Monday, June 1, 2009

Chronicle of a Cooked-up Crime

MAY — JUNE, 2009 - VOLUME 17 NO.3

(Illustration: Harn Lay/The Irrawaddy)

As rumors swirled around the arrest and trial of Aung San Suu Kyi and her uninvited American visitor, The Irrawaddy pieced together the known facts of this bizarre case

Aung San Suu Kyi’s lakeside home on Rangoon’s University Avenue is one of the city’s most secure locations, with at least a dozen security men posted outside its high fence at all times.

In late 2008, an American citizen, Vietnam War veteran John William Yettaw, stayed for several weeks in the Thai-Burmese border town of Mae Sot and talked openly there about a visit he claimed to have made in November to Suu Kyi’s home. He reportedly told Mae Sot residents he had swum to her waterfront compound across Rangoon’s Inya Lake. According to National League for Democracy sources, Suu Kyi asked her personal physician to report the incident to the authorities, but they did nothing.

Yettaw returned to Thailand from his home in the US earlier this year after telling his family he was working on a book. on May 2, he entered Burma again.

Immigration officials at Rangoon International Airport, trained to spot suspicious visitors, issued him with a tourist visa.

Yettaw booked into Rangoon’s Beauty Land Hotel.

On May 7, the state-run newspaper The New Light of Myanmar broke the news of Yettaw’s arrest, reporting that he had spent two days and nights at Suu Kyi’s home after swimming there across Inya Lake. The report said that Yettaw set off during the night of Sunday, May 3, and stayed at Suu Kyi’s home until late on May 5. At 5.30 a.m. On May 6, security officials spotted him swimming in the lake near the International Business Center on Pyay Road, more than a mile from Suu Kyi’s home, and arrested him. Yettaw is 53 years old, suffers from asthma and diabetes and lives modestly in the US on an ex-serviceman’s disability pension. He allegedly strapped a pair of home-made flippers to his feet to help him swim to Suu Kyi’s home and back.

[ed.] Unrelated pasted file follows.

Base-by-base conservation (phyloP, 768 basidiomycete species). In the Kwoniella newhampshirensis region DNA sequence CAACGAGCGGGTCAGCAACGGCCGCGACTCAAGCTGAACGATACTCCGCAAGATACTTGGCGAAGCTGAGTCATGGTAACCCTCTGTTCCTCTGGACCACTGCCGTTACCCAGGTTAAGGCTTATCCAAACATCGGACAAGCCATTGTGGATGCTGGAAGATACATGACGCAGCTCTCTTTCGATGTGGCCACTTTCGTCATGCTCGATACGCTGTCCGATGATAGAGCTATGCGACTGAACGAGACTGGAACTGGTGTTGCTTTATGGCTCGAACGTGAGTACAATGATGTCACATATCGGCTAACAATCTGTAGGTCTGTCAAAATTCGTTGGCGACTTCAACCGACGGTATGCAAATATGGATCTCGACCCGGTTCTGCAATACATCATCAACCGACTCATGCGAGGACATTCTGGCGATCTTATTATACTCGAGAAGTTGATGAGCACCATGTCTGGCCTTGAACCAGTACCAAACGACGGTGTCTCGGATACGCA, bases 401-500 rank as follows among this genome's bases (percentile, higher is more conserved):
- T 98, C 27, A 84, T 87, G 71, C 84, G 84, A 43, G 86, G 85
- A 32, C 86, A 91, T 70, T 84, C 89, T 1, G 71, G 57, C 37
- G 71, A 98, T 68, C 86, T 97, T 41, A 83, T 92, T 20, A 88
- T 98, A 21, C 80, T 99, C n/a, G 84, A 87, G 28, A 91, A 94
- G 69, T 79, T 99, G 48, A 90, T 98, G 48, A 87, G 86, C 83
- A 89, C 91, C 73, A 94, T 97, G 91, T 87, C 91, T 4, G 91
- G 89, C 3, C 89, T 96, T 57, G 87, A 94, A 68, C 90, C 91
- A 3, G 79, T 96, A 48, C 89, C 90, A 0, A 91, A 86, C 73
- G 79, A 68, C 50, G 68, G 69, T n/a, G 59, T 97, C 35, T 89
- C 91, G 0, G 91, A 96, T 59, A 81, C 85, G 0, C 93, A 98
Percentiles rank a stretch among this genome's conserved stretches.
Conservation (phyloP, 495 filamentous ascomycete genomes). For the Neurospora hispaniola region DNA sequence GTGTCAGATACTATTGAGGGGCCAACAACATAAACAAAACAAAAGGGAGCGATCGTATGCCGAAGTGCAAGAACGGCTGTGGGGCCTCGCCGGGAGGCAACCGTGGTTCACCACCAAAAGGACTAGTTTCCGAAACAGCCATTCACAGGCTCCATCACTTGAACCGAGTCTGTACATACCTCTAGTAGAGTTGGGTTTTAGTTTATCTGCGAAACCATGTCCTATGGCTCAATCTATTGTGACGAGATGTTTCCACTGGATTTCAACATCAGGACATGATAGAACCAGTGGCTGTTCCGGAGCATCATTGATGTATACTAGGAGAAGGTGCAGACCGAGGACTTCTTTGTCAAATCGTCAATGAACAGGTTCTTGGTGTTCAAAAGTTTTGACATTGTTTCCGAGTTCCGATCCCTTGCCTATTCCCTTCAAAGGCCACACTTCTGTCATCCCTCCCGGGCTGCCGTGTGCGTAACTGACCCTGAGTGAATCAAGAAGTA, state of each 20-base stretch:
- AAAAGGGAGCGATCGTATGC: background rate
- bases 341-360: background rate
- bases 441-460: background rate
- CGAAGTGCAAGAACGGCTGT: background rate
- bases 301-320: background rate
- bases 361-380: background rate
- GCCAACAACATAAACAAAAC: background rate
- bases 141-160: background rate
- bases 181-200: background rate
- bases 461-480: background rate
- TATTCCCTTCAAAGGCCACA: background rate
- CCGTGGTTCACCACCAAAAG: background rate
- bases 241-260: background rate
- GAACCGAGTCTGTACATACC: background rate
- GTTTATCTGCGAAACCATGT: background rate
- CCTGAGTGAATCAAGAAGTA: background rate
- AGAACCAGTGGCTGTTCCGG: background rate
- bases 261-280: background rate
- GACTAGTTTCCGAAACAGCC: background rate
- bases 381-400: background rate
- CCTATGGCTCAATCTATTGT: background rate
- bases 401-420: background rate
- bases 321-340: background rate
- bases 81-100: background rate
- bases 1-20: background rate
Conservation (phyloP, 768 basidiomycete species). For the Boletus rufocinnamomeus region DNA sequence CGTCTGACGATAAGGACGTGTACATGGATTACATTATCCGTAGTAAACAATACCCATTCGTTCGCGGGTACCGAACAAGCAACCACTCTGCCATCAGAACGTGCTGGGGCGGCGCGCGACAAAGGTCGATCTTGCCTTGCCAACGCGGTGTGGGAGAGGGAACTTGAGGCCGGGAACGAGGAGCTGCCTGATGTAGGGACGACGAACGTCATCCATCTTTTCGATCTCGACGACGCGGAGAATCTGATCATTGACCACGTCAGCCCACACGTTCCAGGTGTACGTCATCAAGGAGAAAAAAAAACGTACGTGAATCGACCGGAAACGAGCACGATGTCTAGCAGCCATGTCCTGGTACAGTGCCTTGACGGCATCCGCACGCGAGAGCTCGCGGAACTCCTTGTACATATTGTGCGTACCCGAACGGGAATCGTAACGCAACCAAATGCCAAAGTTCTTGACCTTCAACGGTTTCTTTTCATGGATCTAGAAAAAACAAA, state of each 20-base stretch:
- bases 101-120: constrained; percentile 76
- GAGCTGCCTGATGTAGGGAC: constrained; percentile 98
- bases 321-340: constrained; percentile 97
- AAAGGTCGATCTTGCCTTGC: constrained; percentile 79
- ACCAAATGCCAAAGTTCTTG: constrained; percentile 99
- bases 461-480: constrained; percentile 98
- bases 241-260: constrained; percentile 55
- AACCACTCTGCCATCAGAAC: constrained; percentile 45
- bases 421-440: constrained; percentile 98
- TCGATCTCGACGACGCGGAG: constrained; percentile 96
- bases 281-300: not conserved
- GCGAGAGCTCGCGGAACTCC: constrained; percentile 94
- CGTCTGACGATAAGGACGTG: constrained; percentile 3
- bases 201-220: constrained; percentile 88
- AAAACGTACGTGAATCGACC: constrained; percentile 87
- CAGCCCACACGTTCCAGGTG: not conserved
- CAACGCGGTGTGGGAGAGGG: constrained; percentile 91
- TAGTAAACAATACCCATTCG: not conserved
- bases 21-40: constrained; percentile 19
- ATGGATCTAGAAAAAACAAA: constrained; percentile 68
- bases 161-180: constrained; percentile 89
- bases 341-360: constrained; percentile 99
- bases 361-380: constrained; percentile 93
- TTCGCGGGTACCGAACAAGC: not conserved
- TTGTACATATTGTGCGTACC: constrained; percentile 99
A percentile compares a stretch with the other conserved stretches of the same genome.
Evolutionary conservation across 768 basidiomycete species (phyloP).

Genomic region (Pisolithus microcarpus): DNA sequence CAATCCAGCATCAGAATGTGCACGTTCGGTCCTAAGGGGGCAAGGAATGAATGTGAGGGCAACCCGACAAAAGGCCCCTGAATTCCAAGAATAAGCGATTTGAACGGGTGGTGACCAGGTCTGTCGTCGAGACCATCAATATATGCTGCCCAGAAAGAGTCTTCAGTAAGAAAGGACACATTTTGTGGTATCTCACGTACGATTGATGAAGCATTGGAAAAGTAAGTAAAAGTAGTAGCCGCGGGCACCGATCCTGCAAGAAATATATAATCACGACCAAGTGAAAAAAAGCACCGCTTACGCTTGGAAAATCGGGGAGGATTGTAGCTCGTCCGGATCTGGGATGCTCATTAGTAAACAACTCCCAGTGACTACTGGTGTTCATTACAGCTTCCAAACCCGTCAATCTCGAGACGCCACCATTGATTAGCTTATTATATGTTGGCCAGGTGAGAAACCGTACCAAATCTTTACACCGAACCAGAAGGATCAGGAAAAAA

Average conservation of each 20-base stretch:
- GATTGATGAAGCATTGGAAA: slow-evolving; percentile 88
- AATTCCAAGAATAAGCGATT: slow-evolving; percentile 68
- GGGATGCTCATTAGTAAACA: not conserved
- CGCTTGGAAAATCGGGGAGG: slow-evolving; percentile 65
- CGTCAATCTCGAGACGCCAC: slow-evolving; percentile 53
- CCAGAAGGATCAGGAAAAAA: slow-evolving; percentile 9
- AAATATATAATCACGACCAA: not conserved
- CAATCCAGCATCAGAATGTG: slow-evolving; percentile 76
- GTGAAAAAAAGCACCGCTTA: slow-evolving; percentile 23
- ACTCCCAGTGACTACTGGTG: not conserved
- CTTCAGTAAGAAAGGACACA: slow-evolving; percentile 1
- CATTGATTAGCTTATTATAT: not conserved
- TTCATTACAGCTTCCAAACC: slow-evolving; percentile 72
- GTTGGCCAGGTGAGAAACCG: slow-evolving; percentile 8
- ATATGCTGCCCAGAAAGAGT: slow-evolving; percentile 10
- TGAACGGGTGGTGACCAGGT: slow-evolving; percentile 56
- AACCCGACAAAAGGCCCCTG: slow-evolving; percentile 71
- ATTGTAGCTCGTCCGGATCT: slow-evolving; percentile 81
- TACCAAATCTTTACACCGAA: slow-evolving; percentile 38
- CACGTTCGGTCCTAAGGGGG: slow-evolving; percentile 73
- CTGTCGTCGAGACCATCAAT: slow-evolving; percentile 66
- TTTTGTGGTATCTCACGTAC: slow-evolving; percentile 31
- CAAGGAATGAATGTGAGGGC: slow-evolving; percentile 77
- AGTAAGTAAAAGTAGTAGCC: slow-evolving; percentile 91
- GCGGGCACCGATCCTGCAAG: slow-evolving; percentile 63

In 2003, Burmese authorities argued they were putting Suu Kyi under house arrest for her own safety. The lapse in security that allowed Yettaw to enter her home was not an issue, however, when Suu Kyi was transferred to Rangoon’s Insein Prison on May 14 and charged with violating the conditions of her detention order. Under the terms of the order, unauthorized visitors are banned. Yettaw’s fateful visit was clearly not authorized—and certainly not by Suu Kyi.

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